Thank you kranny!!! You took the words right out of my mouth! I had the
International Coalition for Drug Awareness where we focus on this very issue.
Would love to have you join us.Interesting to note, another study
done by pharmacists in 1995, due to concern that the drugs they were dispensing
were killing too many, was published in "Drug Topics." They concluded
that the death toll for taking prescription meds "as prescribed" was
200,000. So according to the JAMA study you quote, over a five year period the
death toll increased by 50,000. Now if the deaths continued to increase only at
that rate (although I would expect it to have increased at a much higher rate
over the last few years) we should now, 17 years later, have a death toll of at
least 420,000 annually. Losing 420,000 per year would be like having
at least two 9/11 tragedies hit this country every week! We went to war for how
many years over only one 9/11? Where is the outcry for all of these
senseless pharmaceutical deaths?! And people are concerned about guns?! It
appears to me that shooting pills is far more lethal!
Sounds like the problem was that they didn't know people had sleep apnea.
Did they look at the level of anesthesia they were given, pain drugs during
surgery, amount of pain drugs they were given?I know so many
individuals that have had sleep apnea, surgeries with pretty strong pain drugs
after, and have been fine after. Many. Perhaps they need to look at what else is
going on or the individuals may have in common? Were they all given the same
kind of pain drugs?We have to be careful to not go too far the other
direction where we are not doing good pain management for people. Condolences to
all the families involved. Tragic losses.
Two patients die of post op complications supposedly due to a narcotic reaction
in Roosevelt Utah in 6 months of each other? There are two things that
must be checked. 1) I'd be checking to see what the lot number on the
oxycodone that was given, maybe it was too strong (unlikely). and 2)
Tonsillectomy has one of the most painful post op experiences. Recently there
have been meetings with physicians in Utah and conversations with them to reduce
the number of pain pills prescribed and dosages . In those meetings they have
stated that for all procedures the dosage and amount of pills can and should be
reduced . . . except for tonsillectomy; it is that painful. And to have
someone die two days post op when the throat hurts the worst doesn't make
sense. Either it hurt so much that he took too many pills (probably, but they
don't state what the toxicology report said in the article) or he was on
another narcotic like methadone and combination depressed his respiratory drive.
There are thousands of tonsillectomies done on mostly kids and there are very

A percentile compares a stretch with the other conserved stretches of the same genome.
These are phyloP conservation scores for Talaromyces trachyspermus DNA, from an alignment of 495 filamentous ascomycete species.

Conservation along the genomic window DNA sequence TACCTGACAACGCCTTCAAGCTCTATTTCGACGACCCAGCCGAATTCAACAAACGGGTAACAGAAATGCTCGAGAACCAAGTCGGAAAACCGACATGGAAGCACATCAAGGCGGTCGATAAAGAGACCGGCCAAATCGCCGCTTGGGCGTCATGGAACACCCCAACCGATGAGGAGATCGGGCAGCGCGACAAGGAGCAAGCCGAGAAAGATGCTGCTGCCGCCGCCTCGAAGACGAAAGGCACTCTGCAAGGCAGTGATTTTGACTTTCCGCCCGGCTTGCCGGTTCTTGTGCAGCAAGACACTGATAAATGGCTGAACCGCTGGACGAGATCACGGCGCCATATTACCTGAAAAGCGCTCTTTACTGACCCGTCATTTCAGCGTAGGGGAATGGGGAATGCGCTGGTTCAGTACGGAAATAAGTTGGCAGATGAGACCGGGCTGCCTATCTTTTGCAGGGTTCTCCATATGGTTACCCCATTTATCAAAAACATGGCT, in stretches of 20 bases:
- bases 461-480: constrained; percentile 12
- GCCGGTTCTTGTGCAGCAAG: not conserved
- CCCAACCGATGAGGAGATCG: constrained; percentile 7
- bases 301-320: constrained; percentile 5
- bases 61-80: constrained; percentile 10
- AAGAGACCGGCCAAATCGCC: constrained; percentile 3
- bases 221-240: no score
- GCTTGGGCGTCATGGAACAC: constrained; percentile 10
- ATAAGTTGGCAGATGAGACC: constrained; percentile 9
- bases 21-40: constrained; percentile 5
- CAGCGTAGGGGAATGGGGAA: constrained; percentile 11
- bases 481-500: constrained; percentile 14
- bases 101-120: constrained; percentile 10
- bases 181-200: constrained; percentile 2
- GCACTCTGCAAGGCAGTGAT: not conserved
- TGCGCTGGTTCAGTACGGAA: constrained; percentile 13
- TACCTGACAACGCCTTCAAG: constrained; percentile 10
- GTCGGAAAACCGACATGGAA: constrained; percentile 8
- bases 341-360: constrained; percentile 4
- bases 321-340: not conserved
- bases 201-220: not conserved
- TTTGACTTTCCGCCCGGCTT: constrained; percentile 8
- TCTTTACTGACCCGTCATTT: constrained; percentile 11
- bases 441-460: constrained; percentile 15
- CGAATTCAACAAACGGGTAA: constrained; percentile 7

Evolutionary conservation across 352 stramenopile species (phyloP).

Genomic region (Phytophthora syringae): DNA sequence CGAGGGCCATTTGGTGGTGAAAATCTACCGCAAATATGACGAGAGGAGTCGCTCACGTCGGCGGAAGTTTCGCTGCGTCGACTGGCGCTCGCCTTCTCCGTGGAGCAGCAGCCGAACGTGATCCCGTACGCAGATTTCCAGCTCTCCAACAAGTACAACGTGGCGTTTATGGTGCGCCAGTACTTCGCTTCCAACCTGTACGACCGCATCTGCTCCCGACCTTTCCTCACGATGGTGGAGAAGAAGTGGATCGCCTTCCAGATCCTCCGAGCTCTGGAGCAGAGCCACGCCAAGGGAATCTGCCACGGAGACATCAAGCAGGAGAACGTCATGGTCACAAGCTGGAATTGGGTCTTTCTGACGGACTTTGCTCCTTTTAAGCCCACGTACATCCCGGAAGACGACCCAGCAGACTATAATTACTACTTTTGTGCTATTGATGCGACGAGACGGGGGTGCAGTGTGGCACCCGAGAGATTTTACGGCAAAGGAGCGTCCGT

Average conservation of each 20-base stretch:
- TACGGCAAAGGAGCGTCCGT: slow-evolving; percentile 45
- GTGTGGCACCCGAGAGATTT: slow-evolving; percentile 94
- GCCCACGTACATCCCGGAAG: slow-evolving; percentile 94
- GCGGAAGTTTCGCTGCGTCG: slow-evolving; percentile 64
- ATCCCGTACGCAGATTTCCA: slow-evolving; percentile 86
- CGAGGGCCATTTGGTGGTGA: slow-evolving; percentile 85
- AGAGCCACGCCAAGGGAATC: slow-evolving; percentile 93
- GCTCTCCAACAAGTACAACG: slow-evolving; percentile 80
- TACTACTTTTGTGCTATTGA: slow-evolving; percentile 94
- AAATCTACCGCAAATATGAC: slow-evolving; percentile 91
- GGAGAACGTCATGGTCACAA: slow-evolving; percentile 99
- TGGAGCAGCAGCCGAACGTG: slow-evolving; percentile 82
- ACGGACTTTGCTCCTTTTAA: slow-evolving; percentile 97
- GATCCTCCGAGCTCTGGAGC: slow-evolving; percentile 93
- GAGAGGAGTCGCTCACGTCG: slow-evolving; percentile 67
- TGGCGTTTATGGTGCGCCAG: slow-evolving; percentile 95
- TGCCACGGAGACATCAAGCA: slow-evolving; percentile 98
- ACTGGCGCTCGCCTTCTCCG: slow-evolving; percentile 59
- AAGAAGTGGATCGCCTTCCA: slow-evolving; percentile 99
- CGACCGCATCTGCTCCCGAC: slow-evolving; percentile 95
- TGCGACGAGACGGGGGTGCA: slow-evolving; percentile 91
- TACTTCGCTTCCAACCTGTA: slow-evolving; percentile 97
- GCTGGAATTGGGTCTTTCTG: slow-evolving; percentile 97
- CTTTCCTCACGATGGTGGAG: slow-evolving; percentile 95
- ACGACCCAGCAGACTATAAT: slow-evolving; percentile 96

few narcotic problems in most of them. There is more to this than just someone
dying from taking percocet post op.
Like stated earlier, a healthy person doesn’t die from an underdose of
pills. An autopsy needed to be performed. We shouldn’t speculate cause of
death. It needs to be verified.
A small percentage of people are hurt, some very few even killed. If better
monitoring will help reduce problems then that is great!I worry that
the overwhelming majority who heal faster and more easily without pain get swept
under the rug in the current panic over the small minority. I worry even more
about people with chronic pain for whom opioids are the current least bad
solution in Utah. Chronic pain can shut down someone's life also.
Our son went into full cardiopulmonary attest while recovering from outpatient
surgery at home. Before leaving the hospital they gave him morphine, Percocet
and OxyContin within a 20 minute span of time even though he described his pain
level at a five. Had we not checked on him when we did and administered CPR he
would be dead. He spent one week in the ICU with multiple organ failure and
fortunately fully recovered. This was an obvious case of a physician
administered drug overdose for which no one took responsibility. For proof
I’d offer never seeing a bill for from the hospital for a weeks stay in
the ICU but also never any recognition they’d done anything wrong. Reading
this story I realize just how close we came to losing him and how tragically
rampant this problem has become.
Tylenal is one of the most dangerous pain killers on the market. Overdose is
easy with deadly results.It isnt just opioidsa that have risks.Why do the same people who quote scripture about every herb of the field
when it comes to pot, conveniently forget that poppies are also one of
God's creations?Some have a high pain tolerance, others enjoy
good health.There are those who need powerful pain killers to lead
productive lives.Don't make life hard on them.
We can scream all we want about this but the main core of the problem is well
protected within the layers of political power at the federal level. The career
politicians will always turn a blind eye because of the incentives and perks
they get from the big powerful pharmaceutic companies. As mentioned in this
article, the risk for this is common knowledge among medical doctors and then,
of course, drug companies will always put a disclaimer on their labels to cover
their hind ends in case of a side effect to the public. We need to vote out the
senators who are always sided with pharmaceutical companies and shield them from
accountability, from office. My heartfelt condolences to this
family and others who may have been affected by the same predicament.
Why are these drugs still being used?If they are as dangerous as
they appear to be, then stop, now. Don't send your patients home with a
monitor, just don't use it, or monitor them in the hospital while